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Astron. Astrophys. 359, 865-875 (2000)

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The ISOPHOT 170µm serendipity survey

I. Compact sources with galaxy associations *

M. Stickel 1, D. Lemke 1, U. Klaas 1, C.A. Beichman 2, M. Rowan-Robinson 3, A. Efstathiou 3, S. Bogun 4, M. F. Kessler 5 and G. Richter 6

1 Max-Planck-Institut für Astronomie, Königstuhl 17, 69117 Heidelberg, Germany
2 Infrared Processing and Analysis Center, JPL, California Institute of Technology, MS 100/22, Pasadena, CA 91125, USA
3 Imperial College of Science, Technology and Medicine, The Blackett Laboratory, Prince Consort Road, London SW7 2BZ, UK
4 Data Management and Operations Division, ESO, Karl-Schwarzschild-Strasse 2, 85748 Garching bei München, Germany
5 ISO Data Centre, Astrophysics Divison, Space Science Department of ESA, Villafranca, P.O. Box 50727, 28080 Madrid, Spain
6 Astrophysikalisches Institut Potsdam, An der Sternwarte 16, 14482 Potsdam, Germany

Received 16 February 2000 / Accepted 9 May 2000


The first set of compact sources observed in the ISOPHOT 170 µm Serendipity Survey is presented. From the slew data with low ([FORMULA] 15 MJy/sr) cirrus background, 115 well-observed sources with a high signal-to-noise ratio in all detector pixels having a galaxy association were extracted. Of the galaxies with known optical morphologies, the vast majority are classified as spirals, barred spirals, or irregulars. The 170 µm fluxes measured from the Serendipity slews have been put on an absolute flux level by using calibration sources observed additionally with the photometric mapping mode of ISOPHOT. For all but a few galaxies, the 170 µm fluxes are determined for the first time, which represents a significant increase in the number of galaxies with measured Far-Infrared (FIR) fluxes beyond the IRAS 100 µm limit. The 170 µm fluxes cover the range 2 [FORMULA] 100 Jy. Formulae for the integrated FIR fluxes [FORMULA] and the total infrared fluxes [FORMULA] incorporating the new 170 µm fluxes are provided. The large fraction of sources with a high [FORMULA] flux ratio indicates that a cold ([FORMULA] 20 K) dust component is present in many galaxies. The detection of such a cold dust component is crucial for the determination of the total dust mass in galaxies, and, in cases with a large [FORMULA] flux ratio, increases the dust mass by a significant factor. The typical mass of the coldest dust component is [FORMULA] = [FORMULA], a factor 2-10 larger than that derived from IRAS fluxes alone. As a consequence, the majority of the derived gas-to-dust ratios are much closer to the canonical value of [FORMULA] 160 for the Milky Way. By relaxing the selection criteria, it is expected that the Serendipity Survey will eventually lead to a catalog of 170 µm fluxes for [FORMULA] 1000 galaxies.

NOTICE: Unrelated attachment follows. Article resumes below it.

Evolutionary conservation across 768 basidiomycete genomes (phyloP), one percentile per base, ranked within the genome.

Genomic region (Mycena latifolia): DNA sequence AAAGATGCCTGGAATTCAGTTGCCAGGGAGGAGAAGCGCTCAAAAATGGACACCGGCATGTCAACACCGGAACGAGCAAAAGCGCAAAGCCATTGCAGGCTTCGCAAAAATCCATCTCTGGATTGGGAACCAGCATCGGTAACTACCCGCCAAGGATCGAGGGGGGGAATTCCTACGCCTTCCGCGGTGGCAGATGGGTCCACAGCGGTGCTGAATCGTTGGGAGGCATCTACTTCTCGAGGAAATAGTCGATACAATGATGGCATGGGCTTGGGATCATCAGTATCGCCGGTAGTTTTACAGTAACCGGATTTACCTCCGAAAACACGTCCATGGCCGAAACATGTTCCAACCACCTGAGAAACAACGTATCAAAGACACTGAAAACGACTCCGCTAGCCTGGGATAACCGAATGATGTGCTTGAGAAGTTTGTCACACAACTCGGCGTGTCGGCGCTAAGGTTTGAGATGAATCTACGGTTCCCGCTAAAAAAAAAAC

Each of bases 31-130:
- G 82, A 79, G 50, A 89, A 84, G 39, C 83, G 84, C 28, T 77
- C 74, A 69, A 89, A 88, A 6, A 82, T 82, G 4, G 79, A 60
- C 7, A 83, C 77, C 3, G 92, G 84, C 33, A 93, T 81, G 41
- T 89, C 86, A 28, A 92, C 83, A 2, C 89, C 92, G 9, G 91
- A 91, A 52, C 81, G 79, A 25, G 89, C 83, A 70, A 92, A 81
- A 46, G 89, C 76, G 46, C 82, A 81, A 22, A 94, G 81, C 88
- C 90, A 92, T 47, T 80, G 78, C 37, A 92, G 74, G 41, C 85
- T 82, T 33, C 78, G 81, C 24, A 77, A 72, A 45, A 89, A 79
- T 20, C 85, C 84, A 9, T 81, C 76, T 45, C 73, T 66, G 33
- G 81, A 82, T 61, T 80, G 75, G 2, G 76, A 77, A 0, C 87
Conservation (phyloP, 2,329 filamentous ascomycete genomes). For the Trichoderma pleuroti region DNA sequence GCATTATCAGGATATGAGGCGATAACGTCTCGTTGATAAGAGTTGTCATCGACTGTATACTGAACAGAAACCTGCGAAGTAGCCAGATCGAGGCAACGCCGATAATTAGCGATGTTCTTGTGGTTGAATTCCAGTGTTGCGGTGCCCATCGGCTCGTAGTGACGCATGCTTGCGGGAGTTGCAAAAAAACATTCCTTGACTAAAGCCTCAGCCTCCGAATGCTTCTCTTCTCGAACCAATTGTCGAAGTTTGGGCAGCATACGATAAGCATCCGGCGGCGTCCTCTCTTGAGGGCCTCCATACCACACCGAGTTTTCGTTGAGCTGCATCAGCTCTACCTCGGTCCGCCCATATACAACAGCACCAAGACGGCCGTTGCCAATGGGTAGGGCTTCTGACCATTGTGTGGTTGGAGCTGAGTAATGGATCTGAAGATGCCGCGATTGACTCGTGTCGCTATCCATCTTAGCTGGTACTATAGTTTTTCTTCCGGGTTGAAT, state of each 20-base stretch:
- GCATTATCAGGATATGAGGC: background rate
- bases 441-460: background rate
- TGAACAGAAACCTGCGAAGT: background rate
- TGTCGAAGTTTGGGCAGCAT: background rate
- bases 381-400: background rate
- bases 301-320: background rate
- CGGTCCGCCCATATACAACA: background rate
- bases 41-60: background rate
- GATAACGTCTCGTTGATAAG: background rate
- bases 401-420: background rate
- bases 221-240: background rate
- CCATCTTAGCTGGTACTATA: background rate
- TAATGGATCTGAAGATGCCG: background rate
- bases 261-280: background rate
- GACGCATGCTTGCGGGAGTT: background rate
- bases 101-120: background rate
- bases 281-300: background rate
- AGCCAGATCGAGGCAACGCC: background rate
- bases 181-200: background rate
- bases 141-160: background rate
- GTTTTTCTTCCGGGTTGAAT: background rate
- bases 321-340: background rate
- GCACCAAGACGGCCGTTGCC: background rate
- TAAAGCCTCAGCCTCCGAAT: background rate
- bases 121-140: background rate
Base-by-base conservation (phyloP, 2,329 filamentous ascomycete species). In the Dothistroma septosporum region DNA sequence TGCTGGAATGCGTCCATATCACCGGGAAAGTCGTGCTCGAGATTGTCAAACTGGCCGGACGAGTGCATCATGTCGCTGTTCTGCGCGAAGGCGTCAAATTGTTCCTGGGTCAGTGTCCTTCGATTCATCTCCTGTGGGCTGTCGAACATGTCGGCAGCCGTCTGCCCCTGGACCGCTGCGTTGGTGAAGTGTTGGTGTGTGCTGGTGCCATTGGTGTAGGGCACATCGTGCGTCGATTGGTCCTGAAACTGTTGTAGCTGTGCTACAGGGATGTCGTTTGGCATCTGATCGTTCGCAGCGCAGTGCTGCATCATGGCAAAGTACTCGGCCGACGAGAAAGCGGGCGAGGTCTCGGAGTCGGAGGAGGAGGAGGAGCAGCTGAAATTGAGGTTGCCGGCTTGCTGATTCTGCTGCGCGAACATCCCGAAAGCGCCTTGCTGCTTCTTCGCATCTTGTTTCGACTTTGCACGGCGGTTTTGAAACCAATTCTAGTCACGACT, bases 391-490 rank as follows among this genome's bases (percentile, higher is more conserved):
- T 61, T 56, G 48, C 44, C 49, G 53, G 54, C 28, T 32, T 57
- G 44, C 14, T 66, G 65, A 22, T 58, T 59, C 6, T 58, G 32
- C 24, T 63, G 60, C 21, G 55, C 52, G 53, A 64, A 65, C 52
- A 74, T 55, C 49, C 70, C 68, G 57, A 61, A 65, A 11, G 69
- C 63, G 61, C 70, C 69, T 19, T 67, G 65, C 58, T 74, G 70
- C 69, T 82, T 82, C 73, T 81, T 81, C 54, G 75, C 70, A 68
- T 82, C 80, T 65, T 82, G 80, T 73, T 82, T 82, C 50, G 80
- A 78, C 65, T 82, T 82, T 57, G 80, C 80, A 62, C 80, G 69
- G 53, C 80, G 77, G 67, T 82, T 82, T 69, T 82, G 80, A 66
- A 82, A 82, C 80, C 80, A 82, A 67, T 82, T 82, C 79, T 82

Key words: methods: data analysis – catalogs – surveys – galaxies: ISM – infrared: galaxies

* Based on observations with ISO, an ESA project with instruments funded by ESA Member States (especially the PI countries: France, Germany, the Netherlands and the United Kingdom) and with the participation of ISAS and NASA. Members of the Consortium on the ISOPHOT Serendipity Survey (CISS) are MPIA Heidelberg, ESA ISO SOC Villafranca, AIP Potsdam, IPAC Pasadena, Imperial College London

Send offprint requests to: M. Stickel

Correspondence to: stickel@mpia-hd.mpg.de

© European Southern Observatory (ESO) 2000

Online publication: July 13, 2000